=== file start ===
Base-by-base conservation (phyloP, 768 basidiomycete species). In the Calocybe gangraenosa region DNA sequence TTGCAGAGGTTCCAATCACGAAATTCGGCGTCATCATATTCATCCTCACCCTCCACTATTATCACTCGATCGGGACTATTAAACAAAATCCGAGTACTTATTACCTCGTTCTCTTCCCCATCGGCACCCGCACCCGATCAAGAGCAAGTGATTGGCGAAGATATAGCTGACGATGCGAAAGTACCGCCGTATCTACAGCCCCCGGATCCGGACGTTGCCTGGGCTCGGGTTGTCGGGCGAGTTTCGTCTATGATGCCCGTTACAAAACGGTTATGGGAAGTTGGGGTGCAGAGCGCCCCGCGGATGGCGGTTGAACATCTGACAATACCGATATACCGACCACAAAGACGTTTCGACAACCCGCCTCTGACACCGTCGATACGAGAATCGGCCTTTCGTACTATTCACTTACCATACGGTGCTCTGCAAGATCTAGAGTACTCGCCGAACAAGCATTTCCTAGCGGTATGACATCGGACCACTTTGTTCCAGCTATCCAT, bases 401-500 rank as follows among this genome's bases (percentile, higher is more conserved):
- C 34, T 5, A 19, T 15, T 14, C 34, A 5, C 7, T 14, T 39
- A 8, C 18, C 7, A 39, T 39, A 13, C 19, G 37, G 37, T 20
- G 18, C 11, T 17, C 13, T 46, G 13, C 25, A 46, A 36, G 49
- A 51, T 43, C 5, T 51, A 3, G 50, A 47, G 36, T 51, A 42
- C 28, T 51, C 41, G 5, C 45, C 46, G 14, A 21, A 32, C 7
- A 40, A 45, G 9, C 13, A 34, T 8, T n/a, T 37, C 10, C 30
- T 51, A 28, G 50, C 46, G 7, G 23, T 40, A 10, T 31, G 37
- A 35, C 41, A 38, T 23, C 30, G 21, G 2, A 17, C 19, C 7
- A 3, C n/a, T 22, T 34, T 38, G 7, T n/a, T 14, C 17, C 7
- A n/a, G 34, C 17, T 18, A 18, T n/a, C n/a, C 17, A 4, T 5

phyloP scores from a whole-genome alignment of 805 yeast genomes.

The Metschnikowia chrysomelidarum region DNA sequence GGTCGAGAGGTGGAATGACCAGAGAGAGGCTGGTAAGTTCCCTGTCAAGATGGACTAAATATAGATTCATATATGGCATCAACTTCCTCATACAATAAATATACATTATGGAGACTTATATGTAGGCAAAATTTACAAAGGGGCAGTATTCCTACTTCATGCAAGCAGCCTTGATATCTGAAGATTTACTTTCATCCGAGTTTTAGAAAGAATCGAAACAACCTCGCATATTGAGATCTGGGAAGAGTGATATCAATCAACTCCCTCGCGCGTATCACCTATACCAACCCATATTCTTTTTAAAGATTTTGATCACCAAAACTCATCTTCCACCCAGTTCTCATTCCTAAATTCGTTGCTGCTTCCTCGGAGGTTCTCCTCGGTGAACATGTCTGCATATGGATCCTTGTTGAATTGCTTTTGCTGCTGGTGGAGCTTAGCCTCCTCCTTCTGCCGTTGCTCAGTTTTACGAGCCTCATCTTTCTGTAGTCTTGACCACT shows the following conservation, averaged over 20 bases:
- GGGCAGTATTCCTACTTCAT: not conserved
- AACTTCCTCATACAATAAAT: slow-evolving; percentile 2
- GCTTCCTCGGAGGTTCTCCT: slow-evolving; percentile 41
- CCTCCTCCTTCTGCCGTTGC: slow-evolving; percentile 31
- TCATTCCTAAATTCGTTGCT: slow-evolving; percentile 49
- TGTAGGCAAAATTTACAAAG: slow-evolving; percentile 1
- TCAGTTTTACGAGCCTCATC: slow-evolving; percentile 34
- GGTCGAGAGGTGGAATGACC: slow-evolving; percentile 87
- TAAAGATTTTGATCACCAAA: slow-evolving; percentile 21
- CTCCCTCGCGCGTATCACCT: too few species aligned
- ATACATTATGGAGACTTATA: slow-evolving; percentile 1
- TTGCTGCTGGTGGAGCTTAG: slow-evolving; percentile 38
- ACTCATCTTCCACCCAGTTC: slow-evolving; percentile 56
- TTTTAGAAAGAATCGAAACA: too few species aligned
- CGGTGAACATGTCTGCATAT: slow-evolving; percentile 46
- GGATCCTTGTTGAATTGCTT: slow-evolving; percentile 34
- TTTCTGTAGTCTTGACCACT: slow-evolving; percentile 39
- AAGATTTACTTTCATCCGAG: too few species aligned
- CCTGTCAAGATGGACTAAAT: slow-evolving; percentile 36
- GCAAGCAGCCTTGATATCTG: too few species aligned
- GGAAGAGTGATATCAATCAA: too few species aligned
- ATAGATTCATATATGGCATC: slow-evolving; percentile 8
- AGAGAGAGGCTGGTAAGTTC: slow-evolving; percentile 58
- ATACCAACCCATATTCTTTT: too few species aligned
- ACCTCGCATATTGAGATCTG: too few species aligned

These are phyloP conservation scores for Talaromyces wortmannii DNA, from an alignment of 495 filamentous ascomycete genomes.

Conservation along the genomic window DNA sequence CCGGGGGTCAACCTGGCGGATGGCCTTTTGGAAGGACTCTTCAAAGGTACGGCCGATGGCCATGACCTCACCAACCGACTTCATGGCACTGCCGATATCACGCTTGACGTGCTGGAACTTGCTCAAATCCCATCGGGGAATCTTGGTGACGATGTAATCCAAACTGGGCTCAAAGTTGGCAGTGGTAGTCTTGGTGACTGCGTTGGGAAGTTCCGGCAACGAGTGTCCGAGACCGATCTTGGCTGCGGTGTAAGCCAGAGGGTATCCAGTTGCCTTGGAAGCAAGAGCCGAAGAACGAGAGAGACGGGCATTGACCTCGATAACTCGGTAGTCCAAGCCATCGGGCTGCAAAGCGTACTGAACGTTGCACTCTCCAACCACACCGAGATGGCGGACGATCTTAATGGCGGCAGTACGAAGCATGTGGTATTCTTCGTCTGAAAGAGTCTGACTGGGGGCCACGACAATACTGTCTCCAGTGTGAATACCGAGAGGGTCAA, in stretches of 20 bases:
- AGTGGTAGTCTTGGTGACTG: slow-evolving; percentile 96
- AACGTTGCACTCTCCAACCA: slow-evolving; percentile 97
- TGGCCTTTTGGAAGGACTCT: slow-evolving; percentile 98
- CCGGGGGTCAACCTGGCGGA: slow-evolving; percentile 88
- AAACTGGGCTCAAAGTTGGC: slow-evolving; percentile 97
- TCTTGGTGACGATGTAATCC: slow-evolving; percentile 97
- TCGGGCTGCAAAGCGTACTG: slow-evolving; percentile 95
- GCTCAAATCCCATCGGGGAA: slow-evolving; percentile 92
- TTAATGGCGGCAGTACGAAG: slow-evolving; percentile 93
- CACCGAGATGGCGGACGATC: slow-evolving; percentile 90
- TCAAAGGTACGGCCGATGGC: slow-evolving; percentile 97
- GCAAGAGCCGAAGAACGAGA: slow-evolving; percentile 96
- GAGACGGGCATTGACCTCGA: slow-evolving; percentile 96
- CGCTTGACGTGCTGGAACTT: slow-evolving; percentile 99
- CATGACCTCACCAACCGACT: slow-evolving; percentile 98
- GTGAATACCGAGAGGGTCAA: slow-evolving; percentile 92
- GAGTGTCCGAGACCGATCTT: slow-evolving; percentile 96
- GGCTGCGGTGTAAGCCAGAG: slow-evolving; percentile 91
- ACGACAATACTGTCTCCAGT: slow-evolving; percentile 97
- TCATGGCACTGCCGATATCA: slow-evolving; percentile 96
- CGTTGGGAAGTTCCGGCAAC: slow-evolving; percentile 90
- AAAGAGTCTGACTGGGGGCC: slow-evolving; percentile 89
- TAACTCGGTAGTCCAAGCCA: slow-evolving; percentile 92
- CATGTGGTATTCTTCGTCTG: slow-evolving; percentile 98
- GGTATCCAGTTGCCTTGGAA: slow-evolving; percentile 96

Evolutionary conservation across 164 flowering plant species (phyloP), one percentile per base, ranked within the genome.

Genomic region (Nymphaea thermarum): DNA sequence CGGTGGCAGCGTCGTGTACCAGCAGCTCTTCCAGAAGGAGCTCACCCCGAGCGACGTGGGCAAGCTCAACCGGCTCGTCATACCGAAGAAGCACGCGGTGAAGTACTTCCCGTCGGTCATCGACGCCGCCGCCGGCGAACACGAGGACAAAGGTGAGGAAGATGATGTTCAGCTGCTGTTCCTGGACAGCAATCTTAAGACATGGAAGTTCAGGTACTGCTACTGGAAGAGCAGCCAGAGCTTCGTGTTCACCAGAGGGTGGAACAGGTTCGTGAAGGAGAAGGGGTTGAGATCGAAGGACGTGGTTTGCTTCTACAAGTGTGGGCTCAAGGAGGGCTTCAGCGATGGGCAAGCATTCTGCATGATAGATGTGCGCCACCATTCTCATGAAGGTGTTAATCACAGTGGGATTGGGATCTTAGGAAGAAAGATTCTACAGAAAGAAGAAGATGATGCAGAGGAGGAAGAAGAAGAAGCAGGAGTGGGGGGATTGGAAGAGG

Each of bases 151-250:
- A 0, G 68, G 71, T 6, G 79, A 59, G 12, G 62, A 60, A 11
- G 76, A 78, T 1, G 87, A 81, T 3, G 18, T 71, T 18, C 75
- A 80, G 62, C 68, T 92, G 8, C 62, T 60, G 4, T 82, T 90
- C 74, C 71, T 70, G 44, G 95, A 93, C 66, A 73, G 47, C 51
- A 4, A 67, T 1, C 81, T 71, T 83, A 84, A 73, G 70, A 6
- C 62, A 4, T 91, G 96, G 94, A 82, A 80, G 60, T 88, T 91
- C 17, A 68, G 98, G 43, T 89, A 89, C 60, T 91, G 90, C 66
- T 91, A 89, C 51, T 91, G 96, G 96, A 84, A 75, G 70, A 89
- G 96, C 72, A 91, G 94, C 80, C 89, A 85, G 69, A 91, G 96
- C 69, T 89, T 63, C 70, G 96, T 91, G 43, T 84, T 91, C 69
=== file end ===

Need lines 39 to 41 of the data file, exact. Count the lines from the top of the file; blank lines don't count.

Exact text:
These are phyloP conservation scores for Talaromyces wortmannii DNA, from an alignment of 495 filamentous ascomycete genomes.

Conservation along the genomic window DNA sequence CCGGGGGTCAACCTGGCGGATGGCCTTTTGGAAGGACTCTTCAAAGGTACGGCCGATGGCCATGACCTCACCAACCGACTTCATGGCACTGCCGATATCACGCTTGACGTGCTGGAACTTGCTCAAATCCCATCGGGGAATCTTGGTGACGATGTAATCCAAACTGGGCTCAAAGTTGGCAGTGGTAGTCTTGGTGACTGCGTTGGGAAGTTCCGGCAACGAGTGTCCGAGACCGATCTTGGCTGCGGTGTAAGCCAGAGGGTATCCAGTTGCCTTGGAAGCAAGAGCCGAAGAACGAGAGAGACGGGCATTGACCTCGATAACTCGGTAGTCCAAGCCATCGGGCTGCAAAGCGTACTGAACGTTGCACTCTCCAACCACACCGAGATGGCGGACGATCTTAATGGCGGCAGTACGAAGCATGTGGTATTCTTCGTCTGAAAGAGTCTGACTGGGGGCCACGACAATACTGTCTCCAGTGTGAATACCGAGAGGGTCAA, in stretches of 20 bases:
- AGTGGTAGTCTTGGTGACTG: slow-evolving; percentile 96